Local Option Sales Tax Dying Of Neglect In Kentucky Senate
The local option sales tax proposal is dying of neglect in the Kentucky Senate.
As the legislative session heads into its final days, the Senate has a full plate of bills to consider. And it appears the local option sales tax isn’t one of them.
The constitutional amendment would allow local governments to raise the sales tax by up to 1 percent if voters approve in local referenda. It has received strong support from Louisville Mayor Greg Fischer and been the focus of lobbying efforts from Greater Louisville Inc., the city's chamber of commerce.
Senate President Robert Stivers, a Republican from Manchester, said he supports the bill. But he won't shepherd it through his chamber.
“It’s not one of the issues that I’m out in front on, but if individuals can get a champion and garner the support, I will be voting for the bill,” he said.
Stivers reiterated his oft-repeated reinforcement of the bill, calling it “democracy in its purest form.”
Supporters say the legislation would allow local governments to decide upon and fund important projects in their communities, such as the planned Louisville Waterfront Park expansion.
The state House approved the bill earlier this year with a 60-31 vote. It passed the chamber last year with a 62-35 vote.
But the Republican-led Senate has been reluctant to take up the measure. This session, it hasn't even been assigned to a committee.
Sen. Damon Thayer, the Senate Majority Floor Leader and a Republican from Georgetown, opposes the bill, saying it amounts to a tax increase.
“I don’t think that’s the right approach for Kentuckians right now,” he said.
Thayer’s rationale has been the principal argument against local option legislation. And his position as floor leader obliges him to be the “traffic cop” for the Senate, helping decide which committees receive what bills and when they’re brought up for a vote on the floor.
Thayer said the bill doesn’t have much support in the Senate, where it would need 23 of 38 votes to pass because it's a constitutional amendment.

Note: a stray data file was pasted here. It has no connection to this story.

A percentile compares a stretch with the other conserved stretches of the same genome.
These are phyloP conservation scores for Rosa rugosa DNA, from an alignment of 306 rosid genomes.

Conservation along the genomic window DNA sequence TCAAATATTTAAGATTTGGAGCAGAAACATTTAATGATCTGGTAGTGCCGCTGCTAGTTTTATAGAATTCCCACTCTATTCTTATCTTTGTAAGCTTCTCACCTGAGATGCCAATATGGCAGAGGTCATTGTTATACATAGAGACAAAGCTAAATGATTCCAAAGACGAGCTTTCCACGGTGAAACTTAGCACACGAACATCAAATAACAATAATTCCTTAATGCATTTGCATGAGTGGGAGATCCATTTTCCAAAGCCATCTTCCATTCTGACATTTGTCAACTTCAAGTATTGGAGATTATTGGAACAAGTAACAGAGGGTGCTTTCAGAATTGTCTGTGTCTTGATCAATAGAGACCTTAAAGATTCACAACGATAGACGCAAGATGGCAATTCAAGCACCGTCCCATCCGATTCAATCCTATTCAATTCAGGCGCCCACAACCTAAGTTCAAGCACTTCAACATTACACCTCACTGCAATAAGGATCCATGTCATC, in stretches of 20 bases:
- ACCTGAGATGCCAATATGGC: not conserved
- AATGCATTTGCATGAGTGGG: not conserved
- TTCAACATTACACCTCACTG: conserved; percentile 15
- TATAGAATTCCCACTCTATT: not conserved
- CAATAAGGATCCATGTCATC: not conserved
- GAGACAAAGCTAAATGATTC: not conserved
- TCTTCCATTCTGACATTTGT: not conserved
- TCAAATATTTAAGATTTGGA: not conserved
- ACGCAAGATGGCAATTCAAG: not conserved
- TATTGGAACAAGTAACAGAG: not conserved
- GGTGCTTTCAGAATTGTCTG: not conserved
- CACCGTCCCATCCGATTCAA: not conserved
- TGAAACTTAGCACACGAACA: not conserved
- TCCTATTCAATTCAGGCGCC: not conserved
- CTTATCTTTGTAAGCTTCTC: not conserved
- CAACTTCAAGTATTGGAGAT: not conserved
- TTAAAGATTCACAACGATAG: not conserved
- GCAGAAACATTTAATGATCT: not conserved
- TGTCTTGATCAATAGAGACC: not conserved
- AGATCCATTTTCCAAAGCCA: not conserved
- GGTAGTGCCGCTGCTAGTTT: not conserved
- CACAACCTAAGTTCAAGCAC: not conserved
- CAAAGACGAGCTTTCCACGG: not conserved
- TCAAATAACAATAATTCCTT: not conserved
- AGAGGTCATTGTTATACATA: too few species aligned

“I just don’t see it passing this session,” he said, adding that he might support the policy in a comprehensive tax reform plan.
Thirty-seven states have some form of local option sales tax.
Paducah businessman John Williams wrote in an op-ed last week that the measure would be an important tool for local governments as the state budget becomes increasingly strapped.
“While Frankfort previously provided partial funding or even full funding for important local projects in the past, citizens of the commonwealth should not expect that to be the case going forward,” he wrote. “If local citizens want to move their communities forward via a direct ballot, Frankfort should not stand in the way.”
Todd Griffin, president of the Kentucky Retail Federation, disagreed in his own op-ed, saying the measure is unfair to those Kentuckians who would pay taxes for projects they won’t use.
“This new tax will further divide Kentucky’s urban versus rural areas,” Griffin said. “Voters in rural communities that go to bigger cities to shop won’t have any say; they will only get to pay.”
The Senate is the last in line to review the state budget, meaning most of the chamber's energy in the final legislative days will be spent hammering out its proposal.
The legislature has only seven working days left in the session.